BOOK REVIEW: THE ZERO
Jess Walter is an author of wide versatility. From the thoughtful objectivity of EVERY KNEE SHALL BOW, an investigative report on the 1992 tragedy Ruby Ridge, Idaho, to the semi-comic Edgar award winning CITIZEN VINCE, Walter finds a fresh way to engage his readers with each successive book.
Walter's latest novel is THE ZERO. With a subtitle of "A Novel of September 12," THE ZERO introduces us to Brian Remy, a retired NY cop who survived the tragedies as the World Trade Center was destroyed. As the book opens, Remy lies in a heap on the floor of his apartment and gradually realizes that he has been wounded in the head by a glancing blow from a handgun bullet. Suicide or accident? The reader is never sure. After his emergency room visit to have the wound cleaned and bandaged, Remy is plagued by gaps in his awareness. He repeatedly finds himself coming to full consciousness in a strange situation with no memory of why he is there at all, and no sense of what action is expected on his part. And if that were not enough, his eyesight is failing due to detached retinas.
As the action develops, it seems that in his semi-fugue state Remy has signed on to help several competing agencies as they track a suspected terrorist cell in New York. His repeated attempts to convey his confusion and memory loss get him nowhere, as everyone he meets, from medical personnel to coworkers and friends, is so wrapped in individual reaction to the turmoil of the city that it begins to seem that John Donne was wrong. Each man IS an island, and what's worse - we cannot hope for a means of reliable connection between islands.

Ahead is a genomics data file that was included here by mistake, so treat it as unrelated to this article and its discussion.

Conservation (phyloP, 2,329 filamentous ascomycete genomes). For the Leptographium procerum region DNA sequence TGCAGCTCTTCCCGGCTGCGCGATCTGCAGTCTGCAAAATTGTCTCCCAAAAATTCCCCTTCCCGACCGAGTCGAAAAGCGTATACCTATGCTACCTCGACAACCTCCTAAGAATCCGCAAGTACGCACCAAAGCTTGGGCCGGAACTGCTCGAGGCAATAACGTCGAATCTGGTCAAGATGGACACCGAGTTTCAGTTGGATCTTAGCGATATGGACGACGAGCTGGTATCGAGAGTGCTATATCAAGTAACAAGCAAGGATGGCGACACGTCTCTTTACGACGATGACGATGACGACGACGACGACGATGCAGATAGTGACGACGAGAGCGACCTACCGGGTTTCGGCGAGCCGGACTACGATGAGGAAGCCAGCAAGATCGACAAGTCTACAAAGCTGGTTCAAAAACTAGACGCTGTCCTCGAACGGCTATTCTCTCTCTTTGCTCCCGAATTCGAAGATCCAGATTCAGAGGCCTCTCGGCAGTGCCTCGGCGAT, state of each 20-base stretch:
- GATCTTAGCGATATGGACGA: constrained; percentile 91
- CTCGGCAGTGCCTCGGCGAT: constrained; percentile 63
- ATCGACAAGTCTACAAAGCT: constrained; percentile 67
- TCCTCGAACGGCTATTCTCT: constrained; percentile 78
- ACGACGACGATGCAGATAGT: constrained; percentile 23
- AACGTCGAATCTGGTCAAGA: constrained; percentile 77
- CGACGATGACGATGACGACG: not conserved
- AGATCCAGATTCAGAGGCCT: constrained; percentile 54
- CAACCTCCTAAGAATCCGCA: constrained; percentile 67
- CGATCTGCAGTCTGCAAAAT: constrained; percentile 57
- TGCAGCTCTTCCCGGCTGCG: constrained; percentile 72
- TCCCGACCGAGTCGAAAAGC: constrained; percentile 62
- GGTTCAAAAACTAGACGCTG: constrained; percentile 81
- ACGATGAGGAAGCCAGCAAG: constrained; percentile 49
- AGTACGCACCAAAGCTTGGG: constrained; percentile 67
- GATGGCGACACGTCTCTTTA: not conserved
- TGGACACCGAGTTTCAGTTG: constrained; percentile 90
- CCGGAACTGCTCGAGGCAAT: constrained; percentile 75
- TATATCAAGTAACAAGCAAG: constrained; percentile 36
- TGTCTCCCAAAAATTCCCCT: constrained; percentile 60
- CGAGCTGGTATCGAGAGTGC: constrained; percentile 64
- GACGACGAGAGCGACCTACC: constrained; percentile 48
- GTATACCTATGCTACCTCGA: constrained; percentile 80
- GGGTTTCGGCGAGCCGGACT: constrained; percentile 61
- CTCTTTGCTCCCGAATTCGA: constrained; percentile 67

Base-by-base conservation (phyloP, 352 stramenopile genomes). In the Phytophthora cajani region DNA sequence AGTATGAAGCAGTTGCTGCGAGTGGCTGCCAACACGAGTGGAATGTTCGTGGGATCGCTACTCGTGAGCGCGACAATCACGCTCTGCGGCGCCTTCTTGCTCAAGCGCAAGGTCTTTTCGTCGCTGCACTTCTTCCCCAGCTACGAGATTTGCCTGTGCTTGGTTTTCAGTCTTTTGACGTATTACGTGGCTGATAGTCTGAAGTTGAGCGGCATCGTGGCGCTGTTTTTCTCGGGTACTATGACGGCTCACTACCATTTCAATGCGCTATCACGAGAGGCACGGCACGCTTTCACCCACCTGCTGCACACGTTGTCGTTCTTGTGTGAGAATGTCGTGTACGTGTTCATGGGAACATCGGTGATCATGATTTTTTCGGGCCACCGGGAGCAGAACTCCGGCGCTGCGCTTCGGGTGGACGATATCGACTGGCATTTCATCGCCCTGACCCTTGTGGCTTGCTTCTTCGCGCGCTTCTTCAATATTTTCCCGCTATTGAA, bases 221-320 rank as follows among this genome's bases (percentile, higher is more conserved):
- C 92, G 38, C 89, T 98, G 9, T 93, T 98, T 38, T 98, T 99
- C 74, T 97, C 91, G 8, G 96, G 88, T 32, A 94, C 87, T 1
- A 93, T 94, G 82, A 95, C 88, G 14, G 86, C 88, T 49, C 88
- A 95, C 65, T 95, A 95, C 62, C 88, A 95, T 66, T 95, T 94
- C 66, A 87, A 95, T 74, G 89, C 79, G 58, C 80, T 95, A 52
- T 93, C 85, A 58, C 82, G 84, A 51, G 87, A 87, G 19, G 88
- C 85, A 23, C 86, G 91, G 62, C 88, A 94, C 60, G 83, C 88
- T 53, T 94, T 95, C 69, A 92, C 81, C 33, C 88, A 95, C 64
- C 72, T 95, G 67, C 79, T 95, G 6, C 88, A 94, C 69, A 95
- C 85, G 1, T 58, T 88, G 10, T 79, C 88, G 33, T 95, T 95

There are several enigmas here, and they serve to enhance the reading experience. Was Remy at the World Trade Center on that fateful morning? His present assignment seems to be to locate one particular woman who may have survived by leaving her office just in time. Did she in fact survive? These and other questions both large and small are woven throughout the entire narrative.
Walter writes with an ironic voice, and small tidbits approach real humor, modified only by the overall tension and pathos of Remy's story.
Plagued with approaching blindness and coping with intermittent amnesia, Remy remains the single character in the book who retains a measure of insight and concern for the others he meets and works with.
I can't recommend Walter highly enough. After you're read and pondered THE ZERO, it's worth some effort to read other earlier books by him.
REVIEWED BY WOODSTOCK
Thanks for visiting!